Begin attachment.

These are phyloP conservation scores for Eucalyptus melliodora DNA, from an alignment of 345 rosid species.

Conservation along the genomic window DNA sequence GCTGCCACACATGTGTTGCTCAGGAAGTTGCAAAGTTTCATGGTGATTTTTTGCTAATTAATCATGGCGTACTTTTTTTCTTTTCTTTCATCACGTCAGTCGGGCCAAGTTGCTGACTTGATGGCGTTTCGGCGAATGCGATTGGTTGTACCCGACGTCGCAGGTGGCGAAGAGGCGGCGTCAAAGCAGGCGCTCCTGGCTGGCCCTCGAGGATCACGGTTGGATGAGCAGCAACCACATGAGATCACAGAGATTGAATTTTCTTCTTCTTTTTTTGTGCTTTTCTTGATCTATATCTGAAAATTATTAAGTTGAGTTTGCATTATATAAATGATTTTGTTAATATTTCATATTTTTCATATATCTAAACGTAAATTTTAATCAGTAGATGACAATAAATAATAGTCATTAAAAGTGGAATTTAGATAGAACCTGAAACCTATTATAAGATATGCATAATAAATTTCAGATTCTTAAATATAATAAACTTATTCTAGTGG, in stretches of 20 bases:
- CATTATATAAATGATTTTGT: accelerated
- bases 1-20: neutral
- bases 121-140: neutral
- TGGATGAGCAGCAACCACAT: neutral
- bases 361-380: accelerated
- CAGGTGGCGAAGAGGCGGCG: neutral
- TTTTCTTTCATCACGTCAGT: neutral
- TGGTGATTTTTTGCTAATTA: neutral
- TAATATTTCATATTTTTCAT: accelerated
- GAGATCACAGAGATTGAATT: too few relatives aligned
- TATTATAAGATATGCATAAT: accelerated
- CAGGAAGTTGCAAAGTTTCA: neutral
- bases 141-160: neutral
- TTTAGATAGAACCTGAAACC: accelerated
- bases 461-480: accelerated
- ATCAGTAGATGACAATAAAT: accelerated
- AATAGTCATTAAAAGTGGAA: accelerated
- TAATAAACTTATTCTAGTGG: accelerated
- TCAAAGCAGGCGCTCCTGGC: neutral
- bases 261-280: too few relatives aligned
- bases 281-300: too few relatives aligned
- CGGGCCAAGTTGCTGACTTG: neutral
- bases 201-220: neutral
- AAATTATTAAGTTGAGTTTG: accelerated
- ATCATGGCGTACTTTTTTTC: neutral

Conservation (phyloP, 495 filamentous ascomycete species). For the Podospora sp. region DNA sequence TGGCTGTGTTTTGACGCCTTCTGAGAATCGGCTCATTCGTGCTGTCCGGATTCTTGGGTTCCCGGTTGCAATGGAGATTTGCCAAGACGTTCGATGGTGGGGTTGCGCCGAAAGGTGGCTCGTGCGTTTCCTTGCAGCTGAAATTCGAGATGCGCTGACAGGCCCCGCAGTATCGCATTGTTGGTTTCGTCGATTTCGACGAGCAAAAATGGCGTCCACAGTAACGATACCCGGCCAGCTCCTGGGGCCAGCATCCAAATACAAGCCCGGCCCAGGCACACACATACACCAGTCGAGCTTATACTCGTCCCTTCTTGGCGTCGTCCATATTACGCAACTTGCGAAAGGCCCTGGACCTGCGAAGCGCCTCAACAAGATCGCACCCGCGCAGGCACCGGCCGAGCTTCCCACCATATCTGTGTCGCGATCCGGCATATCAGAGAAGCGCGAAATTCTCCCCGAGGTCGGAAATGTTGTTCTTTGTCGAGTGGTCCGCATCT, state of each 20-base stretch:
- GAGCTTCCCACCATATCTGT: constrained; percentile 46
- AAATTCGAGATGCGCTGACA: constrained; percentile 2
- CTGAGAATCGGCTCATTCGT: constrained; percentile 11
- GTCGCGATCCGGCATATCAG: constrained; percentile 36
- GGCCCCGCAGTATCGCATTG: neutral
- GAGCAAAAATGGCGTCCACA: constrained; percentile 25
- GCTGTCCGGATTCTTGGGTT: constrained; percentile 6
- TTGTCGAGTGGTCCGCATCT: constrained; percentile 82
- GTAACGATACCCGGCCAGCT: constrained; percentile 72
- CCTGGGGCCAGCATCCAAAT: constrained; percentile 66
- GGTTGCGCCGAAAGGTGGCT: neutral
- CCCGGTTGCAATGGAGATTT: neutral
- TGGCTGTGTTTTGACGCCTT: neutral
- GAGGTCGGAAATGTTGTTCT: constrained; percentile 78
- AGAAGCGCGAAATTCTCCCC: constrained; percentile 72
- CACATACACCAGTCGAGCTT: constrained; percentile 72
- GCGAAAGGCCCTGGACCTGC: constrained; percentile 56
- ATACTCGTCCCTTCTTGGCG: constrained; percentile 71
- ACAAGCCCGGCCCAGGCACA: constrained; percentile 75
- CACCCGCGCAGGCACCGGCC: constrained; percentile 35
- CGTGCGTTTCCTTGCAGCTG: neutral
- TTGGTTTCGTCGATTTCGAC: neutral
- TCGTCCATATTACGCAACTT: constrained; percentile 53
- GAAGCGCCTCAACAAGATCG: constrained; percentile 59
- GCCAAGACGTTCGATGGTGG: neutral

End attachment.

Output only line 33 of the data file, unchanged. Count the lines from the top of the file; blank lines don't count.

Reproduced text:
- GGCCCCGCAGTATCGCATTG: neutral